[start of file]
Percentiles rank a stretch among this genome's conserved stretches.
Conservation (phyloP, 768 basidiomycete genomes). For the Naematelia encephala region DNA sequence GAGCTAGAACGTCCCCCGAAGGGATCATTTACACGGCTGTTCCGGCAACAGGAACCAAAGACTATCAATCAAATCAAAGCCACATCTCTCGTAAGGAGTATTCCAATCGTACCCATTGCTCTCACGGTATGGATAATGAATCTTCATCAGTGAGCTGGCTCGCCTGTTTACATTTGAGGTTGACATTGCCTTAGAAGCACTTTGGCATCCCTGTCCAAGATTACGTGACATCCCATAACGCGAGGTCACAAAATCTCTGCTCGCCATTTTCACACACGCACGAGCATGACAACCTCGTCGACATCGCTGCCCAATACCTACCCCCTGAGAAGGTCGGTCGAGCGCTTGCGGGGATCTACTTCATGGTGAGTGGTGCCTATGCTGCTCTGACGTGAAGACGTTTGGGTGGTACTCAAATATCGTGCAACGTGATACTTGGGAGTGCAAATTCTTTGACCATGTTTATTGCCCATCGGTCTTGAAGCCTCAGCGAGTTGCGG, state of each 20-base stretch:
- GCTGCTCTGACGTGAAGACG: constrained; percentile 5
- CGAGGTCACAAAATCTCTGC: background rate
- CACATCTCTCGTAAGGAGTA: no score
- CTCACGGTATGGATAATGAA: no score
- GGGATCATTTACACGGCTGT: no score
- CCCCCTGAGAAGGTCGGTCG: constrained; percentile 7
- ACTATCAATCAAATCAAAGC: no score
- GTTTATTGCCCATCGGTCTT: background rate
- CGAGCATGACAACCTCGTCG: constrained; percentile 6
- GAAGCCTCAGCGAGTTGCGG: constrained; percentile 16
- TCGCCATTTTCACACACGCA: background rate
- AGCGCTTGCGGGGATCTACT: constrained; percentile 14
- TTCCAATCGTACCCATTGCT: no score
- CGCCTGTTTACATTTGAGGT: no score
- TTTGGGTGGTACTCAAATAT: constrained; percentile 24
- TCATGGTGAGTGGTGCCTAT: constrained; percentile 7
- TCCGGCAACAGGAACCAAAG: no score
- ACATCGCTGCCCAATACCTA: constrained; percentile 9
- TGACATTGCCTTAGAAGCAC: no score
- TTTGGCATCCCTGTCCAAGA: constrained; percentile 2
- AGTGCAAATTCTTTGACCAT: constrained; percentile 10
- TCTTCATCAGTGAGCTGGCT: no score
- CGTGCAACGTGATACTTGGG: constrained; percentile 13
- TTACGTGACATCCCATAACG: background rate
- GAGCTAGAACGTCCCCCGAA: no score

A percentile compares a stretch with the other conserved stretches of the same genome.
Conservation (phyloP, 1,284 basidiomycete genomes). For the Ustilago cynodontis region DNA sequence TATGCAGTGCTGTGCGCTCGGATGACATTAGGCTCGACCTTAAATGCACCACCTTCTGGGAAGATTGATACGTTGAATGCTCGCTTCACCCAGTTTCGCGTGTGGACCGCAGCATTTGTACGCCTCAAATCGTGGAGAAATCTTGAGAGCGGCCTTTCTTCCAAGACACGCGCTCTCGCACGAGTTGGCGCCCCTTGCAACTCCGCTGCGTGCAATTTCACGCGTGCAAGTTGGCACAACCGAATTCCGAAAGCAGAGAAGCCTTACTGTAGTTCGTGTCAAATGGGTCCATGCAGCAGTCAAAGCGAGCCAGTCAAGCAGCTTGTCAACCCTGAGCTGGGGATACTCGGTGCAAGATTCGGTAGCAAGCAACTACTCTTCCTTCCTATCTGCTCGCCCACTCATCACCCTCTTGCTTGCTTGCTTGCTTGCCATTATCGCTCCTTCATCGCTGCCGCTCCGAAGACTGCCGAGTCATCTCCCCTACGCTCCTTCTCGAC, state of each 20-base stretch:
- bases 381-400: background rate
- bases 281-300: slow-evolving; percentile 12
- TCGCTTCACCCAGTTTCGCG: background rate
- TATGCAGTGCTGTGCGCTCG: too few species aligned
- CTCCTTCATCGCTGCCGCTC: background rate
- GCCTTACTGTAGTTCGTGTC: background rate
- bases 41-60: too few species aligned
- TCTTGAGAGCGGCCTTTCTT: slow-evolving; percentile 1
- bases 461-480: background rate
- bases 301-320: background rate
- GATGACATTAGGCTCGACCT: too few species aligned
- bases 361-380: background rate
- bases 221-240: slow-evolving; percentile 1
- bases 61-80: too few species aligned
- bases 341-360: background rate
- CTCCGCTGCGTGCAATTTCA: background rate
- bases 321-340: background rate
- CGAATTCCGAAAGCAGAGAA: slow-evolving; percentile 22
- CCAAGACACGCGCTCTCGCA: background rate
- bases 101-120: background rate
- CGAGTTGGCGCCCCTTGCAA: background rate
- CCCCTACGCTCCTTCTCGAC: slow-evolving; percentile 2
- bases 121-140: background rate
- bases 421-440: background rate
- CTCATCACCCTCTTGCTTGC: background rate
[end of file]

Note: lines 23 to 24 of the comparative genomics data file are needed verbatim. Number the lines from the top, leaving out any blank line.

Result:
- AGTGCAAATTCTTTGACCAT: constrained; percentile 10
- TCTTCATCAGTGAGCTGGCT: no score